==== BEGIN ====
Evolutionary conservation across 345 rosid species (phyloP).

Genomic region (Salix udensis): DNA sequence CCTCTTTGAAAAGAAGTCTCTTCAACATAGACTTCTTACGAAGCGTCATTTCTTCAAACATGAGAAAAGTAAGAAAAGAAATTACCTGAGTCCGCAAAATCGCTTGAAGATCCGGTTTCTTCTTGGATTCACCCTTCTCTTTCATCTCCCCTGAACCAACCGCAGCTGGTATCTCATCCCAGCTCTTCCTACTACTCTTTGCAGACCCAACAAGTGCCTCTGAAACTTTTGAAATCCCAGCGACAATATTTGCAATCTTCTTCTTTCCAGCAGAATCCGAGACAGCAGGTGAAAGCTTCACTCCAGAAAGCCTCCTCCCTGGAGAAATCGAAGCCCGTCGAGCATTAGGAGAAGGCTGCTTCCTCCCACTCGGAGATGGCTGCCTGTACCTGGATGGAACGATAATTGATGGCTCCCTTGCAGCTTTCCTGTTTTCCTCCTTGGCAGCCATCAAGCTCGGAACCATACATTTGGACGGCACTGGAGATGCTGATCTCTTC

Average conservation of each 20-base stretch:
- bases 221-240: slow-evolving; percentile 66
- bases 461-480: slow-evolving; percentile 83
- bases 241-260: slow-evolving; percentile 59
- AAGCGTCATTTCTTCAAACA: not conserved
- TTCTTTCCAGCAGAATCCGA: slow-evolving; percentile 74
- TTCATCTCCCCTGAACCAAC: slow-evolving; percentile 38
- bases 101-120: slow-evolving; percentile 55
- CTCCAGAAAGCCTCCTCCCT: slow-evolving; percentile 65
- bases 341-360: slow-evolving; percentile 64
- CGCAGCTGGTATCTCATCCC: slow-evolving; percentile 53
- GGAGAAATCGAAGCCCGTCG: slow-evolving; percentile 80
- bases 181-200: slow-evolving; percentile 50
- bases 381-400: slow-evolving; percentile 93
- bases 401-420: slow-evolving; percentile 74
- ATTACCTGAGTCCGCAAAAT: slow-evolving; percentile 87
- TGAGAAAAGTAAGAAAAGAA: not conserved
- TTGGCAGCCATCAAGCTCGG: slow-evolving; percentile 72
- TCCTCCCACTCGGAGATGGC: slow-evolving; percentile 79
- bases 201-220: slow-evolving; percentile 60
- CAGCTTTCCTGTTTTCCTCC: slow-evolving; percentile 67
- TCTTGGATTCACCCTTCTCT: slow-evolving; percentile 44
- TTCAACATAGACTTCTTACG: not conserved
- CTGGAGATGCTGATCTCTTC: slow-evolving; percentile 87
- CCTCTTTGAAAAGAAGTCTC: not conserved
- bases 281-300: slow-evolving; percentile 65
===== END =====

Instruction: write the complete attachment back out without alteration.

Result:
Evolutionary conservation across 345 rosid species (phyloP).

Genomic region (Salix udensis): DNA sequence CCTCTTTGAAAAGAAGTCTCTTCAACATAGACTTCTTACGAAGCGTCATTTCTTCAAACATGAGAAAAGTAAGAAAAGAAATTACCTGAGTCCGCAAAATCGCTTGAAGATCCGGTTTCTTCTTGGATTCACCCTTCTCTTTCATCTCCCCTGAACCAACCGCAGCTGGTATCTCATCCCAGCTCTTCCTACTACTCTTTGCAGACCCAACAAGTGCCTCTGAAACTTTTGAAATCCCAGCGACAATATTTGCAATCTTCTTCTTTCCAGCAGAATCCGAGACAGCAGGTGAAAGCTTCACTCCAGAAAGCCTCCTCCCTGGAGAAATCGAAGCCCGTCGAGCATTAGGAGAAGGCTGCTTCCTCCCACTCGGAGATGGCTGCCTGTACCTGGATGGAACGATAATTGATGGCTCCCTTGCAGCTTTCCTGTTTTCCTCCTTGGCAGCCATCAAGCTCGGAACCATACATTTGGACGGCACTGGAGATGCTGATCTCTTC

Average conservation of each 20-base stretch:
- bases 221-240: slow-evolving; percentile 66
- bases 461-480: slow-evolving; percentile 83
- bases 241-260: slow-evolving; percentile 59
- AAGCGTCATTTCTTCAAACA: not conserved
- TTCTTTCCAGCAGAATCCGA: slow-evolving; percentile 74
- TTCATCTCCCCTGAACCAAC: slow-evolving; percentile 38
- bases 101-120: slow-evolving; percentile 55
- CTCCAGAAAGCCTCCTCCCT: slow-evolving; percentile 65
- bases 341-360: slow-evolving; percentile 64
- CGCAGCTGGTATCTCATCCC: slow-evolving; percentile 53
- GGAGAAATCGAAGCCCGTCG: slow-evolving; percentile 80
- bases 181-200: slow-evolving; percentile 50
- bases 381-400: slow-evolving; percentile 93
- bases 401-420: slow-evolving; percentile 74
- ATTACCTGAGTCCGCAAAAT: slow-evolving; percentile 87
- TGAGAAAAGTAAGAAAAGAA: not conserved
- TTGGCAGCCATCAAGCTCGG: slow-evolving; percentile 72
- TCCTCCCACTCGGAGATGGC: slow-evolving; percentile 79
- bases 201-220: slow-evolving; percentile 60
- CAGCTTTCCTGTTTTCCTCC: slow-evolving; percentile 67
- TCTTGGATTCACCCTTCTCT: slow-evolving; percentile 44
- TTCAACATAGACTTCTTACG: not conserved
- CTGGAGATGCTGATCTCTTC: slow-evolving; percentile 87
- CCTCTTTGAAAAGAAGTCTC: not conserved
- bases 281-300: slow-evolving; percentile 65